How to run a shell script in Linux [Essentials Explained]



There are two ways to run a shell script on Linux. You can use:


Or you can run the shell script like this:


It may be simple, but it doesn’t explain much. Don’t worry, I will explain it as necessary with examples so that you understand why a particular syntax is used in the given format when executing a shell script.

I’ll use this one-line shell script to make things as easy as possible:

[email protected]:~/Scripts$ cat 

echo "Hello World!"

Method 1: Execute a shell script passing the file as argument to the shell

The first method is to pass the name of the script file as an argument to the shell.

Since bash is the default shell, you can run a script like this:


Do you know the advantage of this approach? Your script does not need to have execute permission. Quite handy for quick and easy tasks.

Run a Linux Shell Script

If you are not already familiar, I suggest you read my in-depth guide to file permissions in Linux.

Keep in mind that this must be a shell script that you pass as an argument. A shell script is made up of commands. If you are using a normal text file, it will complain about incorrect commands.

Running a text file as a script on Linux
Run a text file as a script

In this approach, you have explicitly specified that you want to use bash as an interpreter for the scenario.

Shell is just a program and bash is an implementation. There are other shell programs like ksh, zsh, etc. If you have other shells installed, you can also use them instead of bash.

For example, I installed zsh and used it to run the same script:

Running a shell script with Zsh
Running a shell script with Zsh

Recommended reading:

Method 2: Run the shell script by specifying its path

The other way to run a shell script is to provide its path. But for this to be possible, your file must be executable. Otherwise, you will get the “permission denied” error when you try to run the script.

So first you need to make sure that your script has execute permission. You can use the chmod command to give yourself this permission like this:

chmod u+x

Once your script is executable, all you need to do is enter the name of the file as well as its absolute or relative path. Most often you are in the same directory so you just use it like this:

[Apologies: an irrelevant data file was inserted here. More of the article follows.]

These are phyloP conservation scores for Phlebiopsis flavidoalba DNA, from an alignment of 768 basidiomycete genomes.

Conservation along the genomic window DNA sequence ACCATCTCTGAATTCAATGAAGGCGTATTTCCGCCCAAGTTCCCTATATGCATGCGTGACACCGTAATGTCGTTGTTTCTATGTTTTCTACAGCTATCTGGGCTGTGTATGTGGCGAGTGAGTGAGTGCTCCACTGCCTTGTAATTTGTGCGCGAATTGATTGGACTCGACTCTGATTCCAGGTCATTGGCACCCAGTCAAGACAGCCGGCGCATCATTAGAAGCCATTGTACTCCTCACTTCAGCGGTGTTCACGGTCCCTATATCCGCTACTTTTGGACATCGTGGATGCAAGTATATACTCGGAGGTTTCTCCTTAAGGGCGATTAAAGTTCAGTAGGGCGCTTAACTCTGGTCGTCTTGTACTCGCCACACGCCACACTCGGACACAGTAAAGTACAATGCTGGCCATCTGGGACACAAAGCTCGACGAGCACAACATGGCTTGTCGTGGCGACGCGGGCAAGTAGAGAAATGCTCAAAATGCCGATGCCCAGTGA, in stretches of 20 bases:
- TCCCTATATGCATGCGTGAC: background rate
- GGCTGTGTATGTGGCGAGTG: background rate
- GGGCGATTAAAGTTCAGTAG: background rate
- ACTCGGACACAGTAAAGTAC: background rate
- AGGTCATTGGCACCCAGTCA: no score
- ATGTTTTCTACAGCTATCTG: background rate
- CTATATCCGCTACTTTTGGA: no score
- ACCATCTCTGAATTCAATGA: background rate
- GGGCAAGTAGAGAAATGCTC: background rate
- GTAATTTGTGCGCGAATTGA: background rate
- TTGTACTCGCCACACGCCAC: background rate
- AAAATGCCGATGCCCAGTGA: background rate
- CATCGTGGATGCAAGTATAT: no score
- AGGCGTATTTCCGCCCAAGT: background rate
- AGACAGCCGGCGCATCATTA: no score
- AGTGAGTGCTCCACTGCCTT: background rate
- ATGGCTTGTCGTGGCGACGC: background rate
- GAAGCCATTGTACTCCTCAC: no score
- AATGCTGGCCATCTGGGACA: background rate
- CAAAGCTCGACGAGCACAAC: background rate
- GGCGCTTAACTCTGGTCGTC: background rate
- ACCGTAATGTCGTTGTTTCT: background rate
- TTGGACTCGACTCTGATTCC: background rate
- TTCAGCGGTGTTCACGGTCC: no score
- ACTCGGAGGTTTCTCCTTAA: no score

If you are not in the same directory as your script, you can give it the absolute or relative path to the script:

Running the Shell script in another directory
Running the Shell script in another directory

This ./ before the script is important (when we are in the same directory as the script)

Running Linux shell scripts

Why can’t you use the script name when you are in the same directory? This is because your Linux systems are looking for executables to run in a few selected directories that are specified in the PATH variable.

Here is the value of the PATH variable for my system:

[email protected]:~$ echo $PATH

This means that any file with execute permissions in any of the following directories can be executed from anywhere in the system:

  • /home/abhishek/.local/bin
  • / usr / local / sbin
  • / usr / local / bin
  • / usr / sbin
  • / usr / bin
  • / sbin
  • /trash can
  • / usr / games
  • / usr / local / games
  • / snap / bin

Binaries or executable files for Linux commands like ls, cat etc are located in one of these directories. That’s why you can run these commands from anywhere on your system just using their names. See, the ls command is in the / usr / bin directory.

Locating the Linux command

When you specify the script WITHOUT the absolute or relative path, it cannot find it in the directories mentioned in the PATH variable.

Why most shell scripts contain #! / bin / bash at the start of shell scripts?

Remember how I mentioned that shell is just a program and that there are different implementations of shells.

When you use the #! / bin / bash, you specify that the script should run with bash as the interpreter. If you don’t and run a script like ./, it is usually executed with the shell you are running.

Does it matter? It could. You see, most of the shell syntax is common to all types of shell, but some may differ.

For example, the behavior of the array is different in bash and zsh shells. In zsh, the array index starts at 1 instead of 0.

Bash vs. Zsh
Bash vs. Zsh

Using #! / bin / bash indicates that the script is a bash shell script and should be run with bash as the interpreter regardless of the shell used on the system. If you are using zsh-specific syntax, you can indicate that this is a zsh script by appending #! / bin / zsh as the first line of the script.

The space between #! / bin / bash doesn’t matter. You can also use #! / Bin / bash.

Did you find this helpful ?

Hope this article has added to your Linux knowledge. If you still have questions or suggestions, please leave a comment.

Expert users can always nitpick this article on things I missed. But the problem with such beginner topics is that it’s not easy to find the right balance of information and avoid having too much or too little detail.

If you’re interested in learning the bash script, we have a whole Bash Beginner series on our Linux Handbook focused on the system administrator. If you want, you can also purchase the eBook with additional exercises to support the Linux manual.


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